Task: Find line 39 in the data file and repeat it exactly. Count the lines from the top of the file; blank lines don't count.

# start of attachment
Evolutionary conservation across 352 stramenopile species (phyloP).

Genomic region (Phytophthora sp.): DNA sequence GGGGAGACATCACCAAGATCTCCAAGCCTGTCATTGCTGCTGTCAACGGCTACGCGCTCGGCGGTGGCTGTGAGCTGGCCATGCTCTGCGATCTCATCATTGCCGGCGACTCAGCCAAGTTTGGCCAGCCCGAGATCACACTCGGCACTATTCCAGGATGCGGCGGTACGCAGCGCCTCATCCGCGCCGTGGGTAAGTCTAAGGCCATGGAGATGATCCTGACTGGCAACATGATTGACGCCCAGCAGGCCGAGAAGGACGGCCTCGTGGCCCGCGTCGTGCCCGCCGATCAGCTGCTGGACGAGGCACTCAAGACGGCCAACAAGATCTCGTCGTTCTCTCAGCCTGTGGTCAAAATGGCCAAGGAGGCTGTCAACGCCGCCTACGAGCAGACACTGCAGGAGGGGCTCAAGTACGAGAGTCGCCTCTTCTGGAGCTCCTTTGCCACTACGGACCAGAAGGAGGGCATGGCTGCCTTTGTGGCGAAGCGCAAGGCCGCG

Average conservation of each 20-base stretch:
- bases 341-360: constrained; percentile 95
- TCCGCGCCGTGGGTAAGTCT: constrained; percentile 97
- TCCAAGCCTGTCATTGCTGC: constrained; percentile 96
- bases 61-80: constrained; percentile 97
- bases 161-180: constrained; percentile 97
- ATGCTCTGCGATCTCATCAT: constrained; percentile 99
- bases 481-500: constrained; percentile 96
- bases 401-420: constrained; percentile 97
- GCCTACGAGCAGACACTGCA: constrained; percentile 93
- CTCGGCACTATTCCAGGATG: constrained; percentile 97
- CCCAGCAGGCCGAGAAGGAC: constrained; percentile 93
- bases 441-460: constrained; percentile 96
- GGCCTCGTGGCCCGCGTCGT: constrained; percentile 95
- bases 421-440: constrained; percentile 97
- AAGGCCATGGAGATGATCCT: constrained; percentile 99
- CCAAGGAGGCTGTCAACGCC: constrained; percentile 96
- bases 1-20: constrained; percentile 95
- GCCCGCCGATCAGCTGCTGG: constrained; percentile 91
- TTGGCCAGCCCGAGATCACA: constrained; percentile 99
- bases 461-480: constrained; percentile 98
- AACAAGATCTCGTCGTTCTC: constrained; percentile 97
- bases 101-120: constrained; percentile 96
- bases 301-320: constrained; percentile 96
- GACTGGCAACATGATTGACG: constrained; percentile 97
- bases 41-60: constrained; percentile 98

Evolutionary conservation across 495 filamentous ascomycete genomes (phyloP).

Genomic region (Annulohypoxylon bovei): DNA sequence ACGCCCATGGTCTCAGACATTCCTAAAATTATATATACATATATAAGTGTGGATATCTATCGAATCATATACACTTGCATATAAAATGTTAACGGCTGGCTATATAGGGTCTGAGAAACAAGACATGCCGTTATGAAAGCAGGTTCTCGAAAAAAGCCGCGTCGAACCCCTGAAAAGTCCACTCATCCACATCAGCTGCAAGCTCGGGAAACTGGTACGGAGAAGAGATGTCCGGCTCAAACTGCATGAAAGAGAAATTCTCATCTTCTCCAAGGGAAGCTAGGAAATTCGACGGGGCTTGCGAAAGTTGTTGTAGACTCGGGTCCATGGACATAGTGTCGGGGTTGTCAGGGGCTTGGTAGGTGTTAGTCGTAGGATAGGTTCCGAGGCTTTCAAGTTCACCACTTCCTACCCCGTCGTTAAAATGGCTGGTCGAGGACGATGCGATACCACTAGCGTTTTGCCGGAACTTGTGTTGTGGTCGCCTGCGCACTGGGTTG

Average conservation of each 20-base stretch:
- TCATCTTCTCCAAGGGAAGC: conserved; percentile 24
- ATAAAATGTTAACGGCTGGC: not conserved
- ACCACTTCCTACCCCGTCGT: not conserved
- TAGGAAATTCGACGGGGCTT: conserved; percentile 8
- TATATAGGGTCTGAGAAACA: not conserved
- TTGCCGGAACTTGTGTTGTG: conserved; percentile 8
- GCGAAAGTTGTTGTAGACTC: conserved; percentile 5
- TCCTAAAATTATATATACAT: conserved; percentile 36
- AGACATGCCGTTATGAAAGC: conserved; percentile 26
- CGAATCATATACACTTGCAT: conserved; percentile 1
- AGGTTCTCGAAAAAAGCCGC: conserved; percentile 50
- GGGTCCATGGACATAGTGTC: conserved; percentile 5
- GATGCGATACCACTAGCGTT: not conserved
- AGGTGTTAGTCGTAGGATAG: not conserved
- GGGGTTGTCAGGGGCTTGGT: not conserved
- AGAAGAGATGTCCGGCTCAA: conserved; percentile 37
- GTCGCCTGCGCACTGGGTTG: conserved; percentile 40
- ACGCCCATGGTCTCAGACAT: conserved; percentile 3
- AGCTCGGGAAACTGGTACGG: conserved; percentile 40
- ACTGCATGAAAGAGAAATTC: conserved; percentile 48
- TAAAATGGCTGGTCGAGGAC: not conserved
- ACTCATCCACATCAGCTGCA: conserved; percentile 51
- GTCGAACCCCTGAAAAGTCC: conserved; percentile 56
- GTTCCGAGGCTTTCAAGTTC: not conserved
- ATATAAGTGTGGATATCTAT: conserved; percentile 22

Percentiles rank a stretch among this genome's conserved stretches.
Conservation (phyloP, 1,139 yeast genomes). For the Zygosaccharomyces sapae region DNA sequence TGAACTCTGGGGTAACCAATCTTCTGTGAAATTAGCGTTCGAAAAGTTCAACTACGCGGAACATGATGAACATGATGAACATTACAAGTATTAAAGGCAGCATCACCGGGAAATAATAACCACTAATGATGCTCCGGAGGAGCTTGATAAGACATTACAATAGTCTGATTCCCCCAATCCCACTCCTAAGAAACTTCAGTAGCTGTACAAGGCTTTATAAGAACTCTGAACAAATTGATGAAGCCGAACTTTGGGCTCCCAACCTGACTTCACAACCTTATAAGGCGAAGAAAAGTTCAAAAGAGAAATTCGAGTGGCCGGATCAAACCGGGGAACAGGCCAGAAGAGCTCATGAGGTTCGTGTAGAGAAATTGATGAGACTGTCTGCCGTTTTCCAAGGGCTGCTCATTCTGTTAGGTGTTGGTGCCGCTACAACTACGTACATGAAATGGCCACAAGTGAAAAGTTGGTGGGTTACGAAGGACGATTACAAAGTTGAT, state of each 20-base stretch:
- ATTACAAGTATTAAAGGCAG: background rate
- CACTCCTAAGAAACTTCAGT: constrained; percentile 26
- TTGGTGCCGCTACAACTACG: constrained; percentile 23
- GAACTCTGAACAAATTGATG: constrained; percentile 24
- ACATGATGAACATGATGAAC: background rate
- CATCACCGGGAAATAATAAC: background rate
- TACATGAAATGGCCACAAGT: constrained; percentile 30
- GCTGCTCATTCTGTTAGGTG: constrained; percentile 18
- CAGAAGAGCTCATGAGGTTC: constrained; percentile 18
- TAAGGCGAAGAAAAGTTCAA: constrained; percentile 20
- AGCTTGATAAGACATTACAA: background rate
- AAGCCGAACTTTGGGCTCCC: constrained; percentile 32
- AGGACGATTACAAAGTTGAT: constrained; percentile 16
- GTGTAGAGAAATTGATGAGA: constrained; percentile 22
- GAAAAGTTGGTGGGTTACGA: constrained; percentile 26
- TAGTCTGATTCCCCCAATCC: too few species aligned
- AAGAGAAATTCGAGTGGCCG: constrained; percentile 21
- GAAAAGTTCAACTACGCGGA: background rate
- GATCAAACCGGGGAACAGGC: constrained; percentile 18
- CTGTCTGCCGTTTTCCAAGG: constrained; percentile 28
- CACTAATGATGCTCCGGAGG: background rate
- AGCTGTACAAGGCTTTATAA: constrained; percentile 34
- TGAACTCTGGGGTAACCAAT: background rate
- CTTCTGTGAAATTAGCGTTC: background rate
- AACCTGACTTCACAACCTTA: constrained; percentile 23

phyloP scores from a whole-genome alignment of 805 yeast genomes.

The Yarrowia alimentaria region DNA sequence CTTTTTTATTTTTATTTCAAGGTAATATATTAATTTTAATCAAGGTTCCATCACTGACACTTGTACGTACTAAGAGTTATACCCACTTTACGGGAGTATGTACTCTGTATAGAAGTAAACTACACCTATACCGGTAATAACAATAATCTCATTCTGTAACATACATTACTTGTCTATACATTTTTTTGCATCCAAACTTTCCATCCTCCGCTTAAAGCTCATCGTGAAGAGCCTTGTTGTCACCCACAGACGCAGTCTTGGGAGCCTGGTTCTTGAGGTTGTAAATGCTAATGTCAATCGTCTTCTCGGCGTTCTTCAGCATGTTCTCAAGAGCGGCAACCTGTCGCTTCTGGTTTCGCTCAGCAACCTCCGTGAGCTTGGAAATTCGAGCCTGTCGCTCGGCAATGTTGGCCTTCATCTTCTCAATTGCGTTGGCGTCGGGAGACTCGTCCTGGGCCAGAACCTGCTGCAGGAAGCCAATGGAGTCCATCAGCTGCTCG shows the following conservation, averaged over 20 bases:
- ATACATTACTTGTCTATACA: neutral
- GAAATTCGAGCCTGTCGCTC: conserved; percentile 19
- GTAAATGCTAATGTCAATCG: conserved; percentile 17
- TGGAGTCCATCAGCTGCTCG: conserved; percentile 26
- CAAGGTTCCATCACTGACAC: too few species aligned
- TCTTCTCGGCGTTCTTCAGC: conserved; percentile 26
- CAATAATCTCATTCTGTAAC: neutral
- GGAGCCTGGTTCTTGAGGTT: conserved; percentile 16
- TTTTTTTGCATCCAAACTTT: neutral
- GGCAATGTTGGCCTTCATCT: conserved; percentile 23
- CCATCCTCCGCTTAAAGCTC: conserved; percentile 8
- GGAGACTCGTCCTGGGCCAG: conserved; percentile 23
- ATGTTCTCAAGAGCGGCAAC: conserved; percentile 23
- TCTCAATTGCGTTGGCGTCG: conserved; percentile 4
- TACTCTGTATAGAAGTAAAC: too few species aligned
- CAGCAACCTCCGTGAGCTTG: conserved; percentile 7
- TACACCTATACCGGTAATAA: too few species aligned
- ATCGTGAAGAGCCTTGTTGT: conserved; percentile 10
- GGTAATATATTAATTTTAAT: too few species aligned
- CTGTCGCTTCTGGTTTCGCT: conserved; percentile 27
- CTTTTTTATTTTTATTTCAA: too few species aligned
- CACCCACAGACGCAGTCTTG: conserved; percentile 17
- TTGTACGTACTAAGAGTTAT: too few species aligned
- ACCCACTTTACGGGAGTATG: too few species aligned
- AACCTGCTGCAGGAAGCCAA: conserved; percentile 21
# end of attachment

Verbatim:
- TCCTAAAATTATATATACAT: conserved; percentile 36